Andrew Peterson Farm

Now that we have it, let's preserve it

  In July of 2010, two storms hit the north barn on the Andrew Peterson farm.  The storms caused a full collapse of the east wall of the barn.  The State Historic Preservation Office was called. Linda Pate stood looking at the building.  Her response was one I will never forget.  She simply said, “You can save it.”  It was not the news I wanted to hear.   Looking at the building, I had actually hoped she would say that it was lost.  I couldn’t imagine the time, money and energy it would take to save the building, but there was never a question of what we had to do.

Doing the right thing is not always easy.  It takes strength, perseverance, and most importantly, an unwavering knowledge of what you are doing is right.  Fighting to save the barn was the right thing.  It was and is part of one of the most historically important properties in the county.

Yes, it can.

In January of 2016, we received an $182,223 Legacy grant to finish the restoration of the barn.  Weather permitting, the structure will be done mid-November.  The painting of the building will happen in the spring of 2017.

Many people didn’t think they would ever see the barn saved.  I was one of them. Take another look at the photo above; now compare it to the one to the right.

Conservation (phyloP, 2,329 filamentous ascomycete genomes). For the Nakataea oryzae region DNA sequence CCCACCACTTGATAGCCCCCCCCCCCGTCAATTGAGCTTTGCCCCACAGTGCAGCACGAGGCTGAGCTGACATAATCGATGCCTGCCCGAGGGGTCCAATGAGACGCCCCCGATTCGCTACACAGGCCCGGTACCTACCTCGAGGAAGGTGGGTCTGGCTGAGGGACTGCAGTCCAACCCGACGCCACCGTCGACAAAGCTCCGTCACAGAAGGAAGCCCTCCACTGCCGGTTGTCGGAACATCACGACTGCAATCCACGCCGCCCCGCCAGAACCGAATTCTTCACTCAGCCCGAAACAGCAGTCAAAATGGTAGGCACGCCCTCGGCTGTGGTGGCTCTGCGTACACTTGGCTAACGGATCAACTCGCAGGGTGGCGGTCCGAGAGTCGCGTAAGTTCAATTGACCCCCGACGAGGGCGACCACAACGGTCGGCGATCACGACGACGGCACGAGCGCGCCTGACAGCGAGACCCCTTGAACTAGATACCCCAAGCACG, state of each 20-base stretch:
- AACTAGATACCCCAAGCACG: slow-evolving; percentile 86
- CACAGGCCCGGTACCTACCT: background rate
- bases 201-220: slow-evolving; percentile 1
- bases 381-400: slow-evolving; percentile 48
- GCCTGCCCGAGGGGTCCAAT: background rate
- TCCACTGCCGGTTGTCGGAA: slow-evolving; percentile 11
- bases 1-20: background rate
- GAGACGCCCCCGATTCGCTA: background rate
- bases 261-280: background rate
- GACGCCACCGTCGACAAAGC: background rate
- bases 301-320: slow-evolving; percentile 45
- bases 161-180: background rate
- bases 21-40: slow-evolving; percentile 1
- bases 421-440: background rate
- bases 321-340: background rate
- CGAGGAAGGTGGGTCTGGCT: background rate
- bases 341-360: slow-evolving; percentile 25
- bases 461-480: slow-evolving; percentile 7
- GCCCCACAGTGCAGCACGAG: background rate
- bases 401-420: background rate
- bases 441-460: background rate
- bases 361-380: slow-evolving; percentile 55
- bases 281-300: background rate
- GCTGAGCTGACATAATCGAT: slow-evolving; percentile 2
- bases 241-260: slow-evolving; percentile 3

Next spring, the barn will be usable for school programs, events, and interpretation, all because one person said, “You can save it.”

Last Spring, I received notice that the Jeffis Family Foundation had vetted and approved us. This meant that they would help direct the restoration and the fundraising for the remaining Peterson farm buildings. They directed us to first conduct a Historic Structures Report which would provide a comprehensive inspection of the buildings and recommendations for restoration and future use.  Once we had completed this, Jeffis would help us raise the money needed to do the work through a three year capitol fundraising campaign, anchored by them.

Jeffis hasn’t just helped guide us. They have put their money where their mouth is.  They will pay for half the Structures Report and during the three year capitol fundraising campaign, they will match donations at a rate of one dollar for every two dollars we raise, up to a total donation of $1,000,000.  This was an offer we could not turn down, as one third of the money needed was already pledged.

Requests for proposals for the Historic Structure Report were sent out and five bids came in.  The bid chosen by the CCHS board came from MacDonald & Mac, for $99,400.  The Jeffis Family Foundation has already sent us their $49,700.  The remaining balance of $49,700 may seem huge, but we already have pledges of $11,200 and a National Trust for Historic Preservation grant for $10,000 has been submitted.  If that comes through, we will have already raised over 71% of the amount needed. 

Will you help us raise the remaining $28,500?

This amount may seem large, but as an old saying goes, “Many hands make for light work.” Broken down, this would mean about 29 people donating $1000, or 57 people donating $500, or 114 people donating $250, or 228 people donating $125 each.  Large or small, it is only when we work together big things happen.

Doing the right thing is not always easy, but it is worth it.


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